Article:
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Peer2Peer Finance News | July 23, 2019

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Consumers eschew financial advice

Consumers eschew financial advice
Marc Shoffman

ALMOST half of investors make financial decisions on their own, with only eight per cent opting to use a financial adviser, according to new research.

A survey by pensions provider Aegon into how people make financial decisions found 47 per cent do so independently and 41 per cent consult their partner or spouse.

Read more: IFAs need to communicate better with clients

Steven Cameron, pension director for Aegon, said the figures were worrying as separate research showed just 14 per cent of people are confident about planning their retirement goals and choosing their investments, while only 20 per cent are comfortable deciding how to access their pension independently.

“The low take-up of financial advice is very worrying,” said Cameron. “Greater personal responsibility for retirement planning combined with increased levels of economic and political uncertainty, mean people need professional financial advice more than ever. In fact there are few people who wouldn’t benefit from financial advice at some point in their lives, especially since the introduction of pension freedoms.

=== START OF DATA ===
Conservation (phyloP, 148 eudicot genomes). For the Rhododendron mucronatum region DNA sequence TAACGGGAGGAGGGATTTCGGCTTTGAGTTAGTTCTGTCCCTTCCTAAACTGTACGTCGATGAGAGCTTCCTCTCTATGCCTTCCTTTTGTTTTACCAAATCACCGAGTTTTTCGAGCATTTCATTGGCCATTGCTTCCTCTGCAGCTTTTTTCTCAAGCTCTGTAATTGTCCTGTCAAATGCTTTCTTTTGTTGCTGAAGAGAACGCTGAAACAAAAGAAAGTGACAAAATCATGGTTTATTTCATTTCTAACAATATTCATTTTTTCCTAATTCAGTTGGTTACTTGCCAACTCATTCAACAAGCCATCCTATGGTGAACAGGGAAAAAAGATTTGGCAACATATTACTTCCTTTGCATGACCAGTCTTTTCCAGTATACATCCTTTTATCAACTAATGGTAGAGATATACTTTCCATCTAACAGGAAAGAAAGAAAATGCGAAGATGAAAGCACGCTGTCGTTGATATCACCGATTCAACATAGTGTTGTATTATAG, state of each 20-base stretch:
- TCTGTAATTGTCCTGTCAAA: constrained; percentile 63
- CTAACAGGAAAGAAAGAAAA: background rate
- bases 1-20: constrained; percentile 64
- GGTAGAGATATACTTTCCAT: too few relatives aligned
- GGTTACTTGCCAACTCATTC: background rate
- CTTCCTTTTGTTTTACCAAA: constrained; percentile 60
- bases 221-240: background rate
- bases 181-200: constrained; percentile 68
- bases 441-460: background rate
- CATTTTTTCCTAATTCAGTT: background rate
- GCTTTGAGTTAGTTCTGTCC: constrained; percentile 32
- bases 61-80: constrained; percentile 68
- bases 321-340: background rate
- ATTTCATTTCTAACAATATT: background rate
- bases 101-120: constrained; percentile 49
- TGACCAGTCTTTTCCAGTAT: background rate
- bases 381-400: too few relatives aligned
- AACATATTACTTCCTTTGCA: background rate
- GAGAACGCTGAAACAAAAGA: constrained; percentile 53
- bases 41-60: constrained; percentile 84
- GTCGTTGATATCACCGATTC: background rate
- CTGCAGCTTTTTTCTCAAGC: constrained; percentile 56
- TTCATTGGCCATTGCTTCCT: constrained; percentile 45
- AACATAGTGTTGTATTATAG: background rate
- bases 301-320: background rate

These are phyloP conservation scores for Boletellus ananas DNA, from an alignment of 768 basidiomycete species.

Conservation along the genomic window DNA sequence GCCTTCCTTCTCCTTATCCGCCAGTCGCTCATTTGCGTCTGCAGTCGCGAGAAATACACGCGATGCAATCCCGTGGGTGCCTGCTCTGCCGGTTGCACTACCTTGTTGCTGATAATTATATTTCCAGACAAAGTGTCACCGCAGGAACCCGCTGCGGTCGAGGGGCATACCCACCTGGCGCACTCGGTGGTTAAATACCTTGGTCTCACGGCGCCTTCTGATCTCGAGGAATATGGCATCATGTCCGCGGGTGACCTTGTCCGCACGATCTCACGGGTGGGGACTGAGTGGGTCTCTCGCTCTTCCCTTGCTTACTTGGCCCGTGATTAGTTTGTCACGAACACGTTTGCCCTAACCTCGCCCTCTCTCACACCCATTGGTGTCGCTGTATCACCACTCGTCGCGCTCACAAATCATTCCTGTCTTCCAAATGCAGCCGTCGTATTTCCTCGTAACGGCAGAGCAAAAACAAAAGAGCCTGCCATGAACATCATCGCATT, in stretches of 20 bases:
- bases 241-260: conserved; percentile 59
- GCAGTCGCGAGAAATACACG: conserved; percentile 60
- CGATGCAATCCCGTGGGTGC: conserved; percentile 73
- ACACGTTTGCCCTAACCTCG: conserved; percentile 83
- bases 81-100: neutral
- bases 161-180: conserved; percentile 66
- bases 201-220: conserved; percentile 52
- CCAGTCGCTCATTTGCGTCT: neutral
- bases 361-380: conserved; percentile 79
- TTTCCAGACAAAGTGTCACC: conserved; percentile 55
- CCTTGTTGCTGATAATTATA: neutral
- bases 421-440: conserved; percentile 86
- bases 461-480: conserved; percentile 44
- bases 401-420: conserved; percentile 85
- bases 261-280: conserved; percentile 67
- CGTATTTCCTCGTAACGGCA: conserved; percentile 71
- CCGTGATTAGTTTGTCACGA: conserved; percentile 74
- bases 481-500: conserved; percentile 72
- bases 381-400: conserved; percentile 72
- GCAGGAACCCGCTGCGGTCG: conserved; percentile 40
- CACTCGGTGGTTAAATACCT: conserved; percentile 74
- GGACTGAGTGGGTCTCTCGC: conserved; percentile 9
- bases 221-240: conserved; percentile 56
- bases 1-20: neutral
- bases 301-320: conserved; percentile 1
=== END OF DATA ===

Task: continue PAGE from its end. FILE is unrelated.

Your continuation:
“Our findings emphasise the scale of the task facing the Financial Advice Market Review (FAMR) in making advice and guidance more accessible. It’s important the FAMR delivers on the recommendations made last year and opens up access to advice in its widest sense.”

“In the meantime, he says, people should consult free sources of guidance such as Pension Wise, the government’s free pensions advice portal.

Read more: Government seeks views on new financial advice portal

“Providers and possibly their employers can also provide basic information,” he said. “But for the more important or difficult decisions people should seriously consider paying for financial advice and in many cases, the benefits of getting things right can far outweigh the costs. It might be money well spent to ensure they are doing the best they can with their finances for their financial futures.”

Read more: Brits take money advice from family, rather than financial advisers